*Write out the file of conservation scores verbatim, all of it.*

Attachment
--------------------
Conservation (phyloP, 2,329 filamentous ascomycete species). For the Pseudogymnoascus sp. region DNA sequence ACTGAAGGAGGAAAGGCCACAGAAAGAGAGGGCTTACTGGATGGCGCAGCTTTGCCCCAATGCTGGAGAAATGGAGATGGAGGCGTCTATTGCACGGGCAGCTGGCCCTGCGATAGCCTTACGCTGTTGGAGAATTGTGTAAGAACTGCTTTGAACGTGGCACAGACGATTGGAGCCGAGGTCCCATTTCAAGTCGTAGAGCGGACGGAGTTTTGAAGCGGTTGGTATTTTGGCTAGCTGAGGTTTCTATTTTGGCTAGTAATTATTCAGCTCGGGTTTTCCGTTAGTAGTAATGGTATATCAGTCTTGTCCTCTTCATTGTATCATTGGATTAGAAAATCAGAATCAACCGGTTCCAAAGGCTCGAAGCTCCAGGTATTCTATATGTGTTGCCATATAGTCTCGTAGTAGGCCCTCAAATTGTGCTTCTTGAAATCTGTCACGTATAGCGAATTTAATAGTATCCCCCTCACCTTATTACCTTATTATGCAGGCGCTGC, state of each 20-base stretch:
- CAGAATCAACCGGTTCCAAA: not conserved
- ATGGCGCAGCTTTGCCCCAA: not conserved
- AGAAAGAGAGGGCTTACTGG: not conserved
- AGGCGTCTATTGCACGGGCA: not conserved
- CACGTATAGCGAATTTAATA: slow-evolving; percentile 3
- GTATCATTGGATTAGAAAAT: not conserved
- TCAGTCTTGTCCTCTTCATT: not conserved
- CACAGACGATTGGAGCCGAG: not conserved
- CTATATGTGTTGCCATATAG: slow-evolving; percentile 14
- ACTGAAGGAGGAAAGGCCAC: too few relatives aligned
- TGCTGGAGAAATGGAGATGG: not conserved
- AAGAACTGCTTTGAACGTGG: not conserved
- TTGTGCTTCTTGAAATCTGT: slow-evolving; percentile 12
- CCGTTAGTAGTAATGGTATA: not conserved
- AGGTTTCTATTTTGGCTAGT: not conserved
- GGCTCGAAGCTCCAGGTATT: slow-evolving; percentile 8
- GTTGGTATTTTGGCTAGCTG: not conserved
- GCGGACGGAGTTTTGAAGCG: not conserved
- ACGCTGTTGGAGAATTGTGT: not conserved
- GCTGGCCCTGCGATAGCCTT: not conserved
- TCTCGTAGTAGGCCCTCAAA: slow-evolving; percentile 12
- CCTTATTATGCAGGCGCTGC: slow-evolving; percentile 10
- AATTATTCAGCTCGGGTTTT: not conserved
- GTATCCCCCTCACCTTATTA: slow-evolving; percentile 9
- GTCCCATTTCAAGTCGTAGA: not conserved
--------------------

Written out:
Conservation (phyloP, 2,329 filamentous ascomycete species). For the Pseudogymnoascus sp. region DNA sequence ACTGAAGGAGGAAAGGCCACAGAAAGAGAGGGCTTACTGGATGGCGCAGCTTTGCCCCAATGCTGGAGAAATGGAGATGGAGGCGTCTATTGCACGGGCAGCTGGCCCTGCGATAGCCTTACGCTGTTGGAGAATTGTGTAAGAACTGCTTTGAACGTGGCACAGACGATTGGAGCCGAGGTCCCATTTCAAGTCGTAGAGCGGACGGAGTTTTGAAGCGGTTGGTATTTTGGCTAGCTGAGGTTTCTATTTTGGCTAGTAATTATTCAGCTCGGGTTTTCCGTTAGTAGTAATGGTATATCAGTCTTGTCCTCTTCATTGTATCATTGGATTAGAAAATCAGAATCAACCGGTTCCAAAGGCTCGAAGCTCCAGGTATTCTATATGTGTTGCCATATAGTCTCGTAGTAGGCCCTCAAATTGTGCTTCTTGAAATCTGTCACGTATAGCGAATTTAATAGTATCCCCCTCACCTTATTACCTTATTATGCAGGCGCTGC, state of each 20-base stretch:
- CAGAATCAACCGGTTCCAAA: not conserved
- ATGGCGCAGCTTTGCCCCAA: not conserved
- AGAAAGAGAGGGCTTACTGG: not conserved
- AGGCGTCTATTGCACGGGCA: not conserved
- CACGTATAGCGAATTTAATA: slow-evolving; percentile 3
- GTATCATTGGATTAGAAAAT: not conserved
- TCAGTCTTGTCCTCTTCATT: not conserved
- CACAGACGATTGGAGCCGAG: not conserved
- CTATATGTGTTGCCATATAG: slow-evolving; percentile 14
- ACTGAAGGAGGAAAGGCCAC: too few relatives aligned
- TGCTGGAGAAATGGAGATGG: not conserved
- AAGAACTGCTTTGAACGTGG: not conserved
- TTGTGCTTCTTGAAATCTGT: slow-evolving; percentile 12
- CCGTTAGTAGTAATGGTATA: not conserved
- AGGTTTCTATTTTGGCTAGT: not conserved
- GGCTCGAAGCTCCAGGTATT: slow-evolving; percentile 8
- GTTGGTATTTTGGCTAGCTG: not conserved
- GCGGACGGAGTTTTGAAGCG: not conserved
- ACGCTGTTGGAGAATTGTGT: not conserved
- GCTGGCCCTGCGATAGCCTT: not conserved
- TCTCGTAGTAGGCCCTCAAA: slow-evolving; percentile 12
- CCTTATTATGCAGGCGCTGC: slow-evolving; percentile 10
- AATTATTCAGCTCGGGTTTT: not conserved
- GTATCCCCCTCACCTTATTA: slow-evolving; percentile 9
- GTCCCATTTCAAGTCGTAGA: not conserved